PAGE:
For more on this event, click here
The United States has been confronted with a host of domestic and international monumental challenges over the last decade from the terrorist attacks of September 11, 2001 to Hurricane Katrina, the earthquake in Haiti, and most recently the BP oil disaster. And among U.S. government agencies, the Coast Guard is uniquely suited to tackle this broad spectrum of crises according to retired Coast Guard Vice Admiral James Hull.
Hull, who was the commander of the Coast Guard’s Atlantic Command, spoke at a CAP event on rebuilding the Coast Guard to meet 21st century challenges and stated that, “Our relevancy has never been greater,” and asserted that the Coast Guard is “probably the most efficient, effective organization in the American government.” Yet despite this strong capability, Hull said, “we don’t receive the funding we deserve.”
Hull appeared at the event alongside retired Vice Commandant of the Coast Guard Terry Cross and retired Coast Guard Commander and President of the Center for National Policy Dr. Stephen Flynn. The discussion marked the release of “Building a Coast Guard for the 21st Century,” a new report co-authored by CAP Senior Fellow and former Coast Guard Academy professor Lawrence J. Korb, who moderated the panel, and CAP researchers Sean Duggan and Laura Conley. The panel discussed the breadth of the Coast Guard’s mission and the obstacles it must overcome in order to modernize.
The Coast Guard, unlike other branches of the military, has multiple missions including law enforcement, emergency response, homeland security, border control, and regulation. As Flynn pointed out, to the Coast Guard is particularly effective due to its relationships with local law enforcement authorities with which other branches of the military struggle to interact. This makes the Coast Guard more equipped than any other organization to defend the United States against the full spectrum of modern threats, such as terrorism and environmental disasters, which increasing include nonmilitary operations.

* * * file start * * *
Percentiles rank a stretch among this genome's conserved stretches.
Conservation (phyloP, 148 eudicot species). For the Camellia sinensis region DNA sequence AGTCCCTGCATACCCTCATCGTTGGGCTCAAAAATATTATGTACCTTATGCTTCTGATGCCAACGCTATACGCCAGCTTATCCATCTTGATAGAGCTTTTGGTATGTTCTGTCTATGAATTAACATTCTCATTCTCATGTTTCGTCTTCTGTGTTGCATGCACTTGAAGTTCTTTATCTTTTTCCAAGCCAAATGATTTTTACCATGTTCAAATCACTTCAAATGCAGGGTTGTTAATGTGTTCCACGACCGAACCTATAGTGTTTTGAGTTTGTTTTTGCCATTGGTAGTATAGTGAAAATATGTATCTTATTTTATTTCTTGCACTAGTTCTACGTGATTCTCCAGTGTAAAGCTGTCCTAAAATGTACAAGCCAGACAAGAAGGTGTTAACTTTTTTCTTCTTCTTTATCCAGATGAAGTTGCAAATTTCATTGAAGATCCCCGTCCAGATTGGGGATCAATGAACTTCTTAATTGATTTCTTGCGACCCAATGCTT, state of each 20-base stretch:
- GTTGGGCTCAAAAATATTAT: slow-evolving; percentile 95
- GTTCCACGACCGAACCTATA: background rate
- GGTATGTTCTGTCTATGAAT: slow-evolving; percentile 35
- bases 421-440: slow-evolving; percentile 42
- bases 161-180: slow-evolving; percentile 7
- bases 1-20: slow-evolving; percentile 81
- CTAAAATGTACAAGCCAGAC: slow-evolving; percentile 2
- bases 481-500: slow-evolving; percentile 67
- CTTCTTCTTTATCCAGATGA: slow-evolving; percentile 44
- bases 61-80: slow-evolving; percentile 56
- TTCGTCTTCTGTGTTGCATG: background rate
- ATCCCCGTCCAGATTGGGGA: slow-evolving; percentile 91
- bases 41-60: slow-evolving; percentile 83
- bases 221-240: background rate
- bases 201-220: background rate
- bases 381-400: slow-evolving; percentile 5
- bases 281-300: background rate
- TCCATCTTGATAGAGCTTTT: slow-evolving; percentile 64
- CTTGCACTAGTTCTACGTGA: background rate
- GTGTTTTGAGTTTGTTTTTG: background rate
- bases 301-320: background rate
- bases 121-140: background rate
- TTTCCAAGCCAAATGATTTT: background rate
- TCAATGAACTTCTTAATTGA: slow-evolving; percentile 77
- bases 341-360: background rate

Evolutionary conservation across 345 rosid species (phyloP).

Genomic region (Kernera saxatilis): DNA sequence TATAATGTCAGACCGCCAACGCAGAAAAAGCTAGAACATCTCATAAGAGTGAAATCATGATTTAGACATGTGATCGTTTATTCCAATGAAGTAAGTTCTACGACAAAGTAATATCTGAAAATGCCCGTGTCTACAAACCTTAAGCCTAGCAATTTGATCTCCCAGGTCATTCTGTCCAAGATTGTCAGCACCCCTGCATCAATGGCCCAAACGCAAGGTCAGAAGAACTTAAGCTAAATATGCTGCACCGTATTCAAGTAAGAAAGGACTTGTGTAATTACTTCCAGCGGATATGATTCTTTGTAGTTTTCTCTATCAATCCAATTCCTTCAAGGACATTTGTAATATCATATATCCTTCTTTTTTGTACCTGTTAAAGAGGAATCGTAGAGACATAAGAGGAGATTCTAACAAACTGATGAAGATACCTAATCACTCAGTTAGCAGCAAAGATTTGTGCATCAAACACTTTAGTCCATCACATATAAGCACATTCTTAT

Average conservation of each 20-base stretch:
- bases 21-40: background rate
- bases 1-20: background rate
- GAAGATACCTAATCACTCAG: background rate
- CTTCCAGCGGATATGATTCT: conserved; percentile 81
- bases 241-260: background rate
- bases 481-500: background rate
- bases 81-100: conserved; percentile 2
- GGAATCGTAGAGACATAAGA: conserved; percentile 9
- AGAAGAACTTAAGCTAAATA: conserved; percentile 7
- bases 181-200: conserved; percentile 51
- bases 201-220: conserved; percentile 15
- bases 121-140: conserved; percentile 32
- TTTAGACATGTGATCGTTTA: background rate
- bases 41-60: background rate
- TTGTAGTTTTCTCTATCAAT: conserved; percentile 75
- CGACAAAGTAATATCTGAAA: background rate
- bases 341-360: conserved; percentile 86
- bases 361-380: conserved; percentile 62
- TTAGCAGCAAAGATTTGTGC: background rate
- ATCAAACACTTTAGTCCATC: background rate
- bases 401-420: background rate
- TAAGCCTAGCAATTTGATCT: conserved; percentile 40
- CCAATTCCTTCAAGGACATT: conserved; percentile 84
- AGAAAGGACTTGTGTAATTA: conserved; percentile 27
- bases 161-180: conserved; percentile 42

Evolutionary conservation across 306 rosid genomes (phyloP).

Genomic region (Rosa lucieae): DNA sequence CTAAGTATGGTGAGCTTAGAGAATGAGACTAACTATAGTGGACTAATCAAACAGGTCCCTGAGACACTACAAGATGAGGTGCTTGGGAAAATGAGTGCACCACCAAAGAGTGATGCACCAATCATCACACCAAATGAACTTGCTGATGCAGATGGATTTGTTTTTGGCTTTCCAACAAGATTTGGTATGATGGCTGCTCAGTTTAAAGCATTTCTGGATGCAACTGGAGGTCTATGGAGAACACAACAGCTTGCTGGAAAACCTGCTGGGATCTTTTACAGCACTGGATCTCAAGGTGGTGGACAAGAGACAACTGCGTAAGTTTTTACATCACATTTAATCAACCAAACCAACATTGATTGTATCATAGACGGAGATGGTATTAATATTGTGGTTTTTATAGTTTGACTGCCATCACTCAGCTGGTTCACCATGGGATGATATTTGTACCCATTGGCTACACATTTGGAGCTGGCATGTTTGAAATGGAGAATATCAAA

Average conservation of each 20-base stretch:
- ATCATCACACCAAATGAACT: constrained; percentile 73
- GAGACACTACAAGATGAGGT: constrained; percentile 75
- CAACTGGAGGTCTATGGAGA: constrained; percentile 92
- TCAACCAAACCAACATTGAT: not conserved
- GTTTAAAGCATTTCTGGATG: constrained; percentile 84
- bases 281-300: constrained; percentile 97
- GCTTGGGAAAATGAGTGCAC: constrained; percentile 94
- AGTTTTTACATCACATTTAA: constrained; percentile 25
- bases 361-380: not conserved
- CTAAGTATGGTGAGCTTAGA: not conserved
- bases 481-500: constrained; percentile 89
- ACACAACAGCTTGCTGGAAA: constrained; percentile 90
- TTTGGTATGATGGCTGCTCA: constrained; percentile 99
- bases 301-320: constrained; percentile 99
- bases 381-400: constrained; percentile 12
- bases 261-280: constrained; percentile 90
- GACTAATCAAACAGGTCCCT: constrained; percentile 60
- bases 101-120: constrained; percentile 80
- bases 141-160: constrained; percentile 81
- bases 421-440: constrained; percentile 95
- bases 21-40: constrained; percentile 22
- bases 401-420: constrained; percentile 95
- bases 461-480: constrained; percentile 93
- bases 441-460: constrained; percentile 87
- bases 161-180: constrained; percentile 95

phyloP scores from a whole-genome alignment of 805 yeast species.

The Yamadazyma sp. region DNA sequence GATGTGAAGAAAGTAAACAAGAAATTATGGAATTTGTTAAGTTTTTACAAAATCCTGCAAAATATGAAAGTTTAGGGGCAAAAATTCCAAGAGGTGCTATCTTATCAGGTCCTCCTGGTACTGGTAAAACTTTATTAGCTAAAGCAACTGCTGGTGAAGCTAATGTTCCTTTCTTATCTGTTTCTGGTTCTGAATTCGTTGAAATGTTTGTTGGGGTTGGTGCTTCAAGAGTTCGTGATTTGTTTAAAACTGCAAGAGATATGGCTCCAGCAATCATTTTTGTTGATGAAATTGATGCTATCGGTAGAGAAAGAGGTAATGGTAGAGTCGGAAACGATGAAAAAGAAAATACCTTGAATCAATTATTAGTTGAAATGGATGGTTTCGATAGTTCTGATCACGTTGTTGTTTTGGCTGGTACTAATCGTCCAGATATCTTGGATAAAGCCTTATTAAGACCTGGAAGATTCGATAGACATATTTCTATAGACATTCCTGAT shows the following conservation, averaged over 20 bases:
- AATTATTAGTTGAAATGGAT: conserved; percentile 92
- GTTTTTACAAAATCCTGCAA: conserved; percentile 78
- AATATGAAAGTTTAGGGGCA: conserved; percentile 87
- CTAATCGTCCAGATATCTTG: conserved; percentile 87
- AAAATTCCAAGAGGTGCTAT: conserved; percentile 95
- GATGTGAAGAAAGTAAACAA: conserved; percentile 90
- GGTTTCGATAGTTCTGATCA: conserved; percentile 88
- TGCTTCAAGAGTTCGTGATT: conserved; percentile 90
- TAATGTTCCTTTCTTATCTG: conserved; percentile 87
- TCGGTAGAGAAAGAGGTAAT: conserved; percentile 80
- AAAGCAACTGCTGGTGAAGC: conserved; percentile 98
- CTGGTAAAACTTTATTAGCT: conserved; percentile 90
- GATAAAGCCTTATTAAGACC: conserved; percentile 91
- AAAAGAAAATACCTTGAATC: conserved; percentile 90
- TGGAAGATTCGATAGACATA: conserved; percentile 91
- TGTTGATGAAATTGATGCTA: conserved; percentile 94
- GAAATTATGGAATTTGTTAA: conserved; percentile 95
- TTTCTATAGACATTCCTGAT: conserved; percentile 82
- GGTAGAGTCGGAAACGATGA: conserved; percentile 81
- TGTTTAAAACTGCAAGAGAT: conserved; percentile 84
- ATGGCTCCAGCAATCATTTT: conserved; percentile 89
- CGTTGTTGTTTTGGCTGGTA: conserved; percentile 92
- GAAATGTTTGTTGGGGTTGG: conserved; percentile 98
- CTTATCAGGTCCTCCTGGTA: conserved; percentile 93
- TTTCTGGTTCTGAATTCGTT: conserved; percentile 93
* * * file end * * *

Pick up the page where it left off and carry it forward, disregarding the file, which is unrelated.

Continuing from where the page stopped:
The Coast Guard may be indispensable in responding to the 21st century’s myriad threats, but the Obama administration has slated it for a 3 percent budget cut for the 2011 fiscal year. Korb, Duggan, and Conley recommend rejecting the proposed cuts and increasing the Coast Guard’s budget by $5 billion, bringing its annual budget to around $15 billion. The panel cited shamefully outdated ships and equipment as among the many reasons that this heightened funding is such a necessity.
And while the 2011 budget slashes the Coast Guard’s funding, the Department of Defense’s budget continues to balloon every year. Hull pointed out that the Department of Defense receives approximately $700 billion annually while the Department of Homeland Security, which houses the Coast Guard, among many other agencies, receives $45 billion. That’s why one of the major recommendations in the new report is to create a Unified Security Budget to ensure that funding among the different organizations tasked with keeping our nation safe is allocated wisely. Cross voiced his agreement with this proposal, saying it “makes great sense.”
Another one of the recommendations from CAP’s report discussed by the panel is the creation of a civilian representative for the Coast Guard that could be an effective voice for increased funding. The USCG commandant currently takes on these duties on top of the huge task of overseeing the operations of his area commanders. The report also pushes for the Coast Guard commandant to become a voting member of the Joint Chiefs of Staff.
The panel resoundingly approved of Korb’s suggestions for modernizing the Coast Guard’s equipment and organizational structure in order to give it the ability to respond to modern challenges, agreeing that an increasing share of our nation’s security hinges on this crucial organization. “I think if there was a major event, Americans would be [unpleasantly] surprised at the amount of resources we have,” said Hull.
For more on this event, click here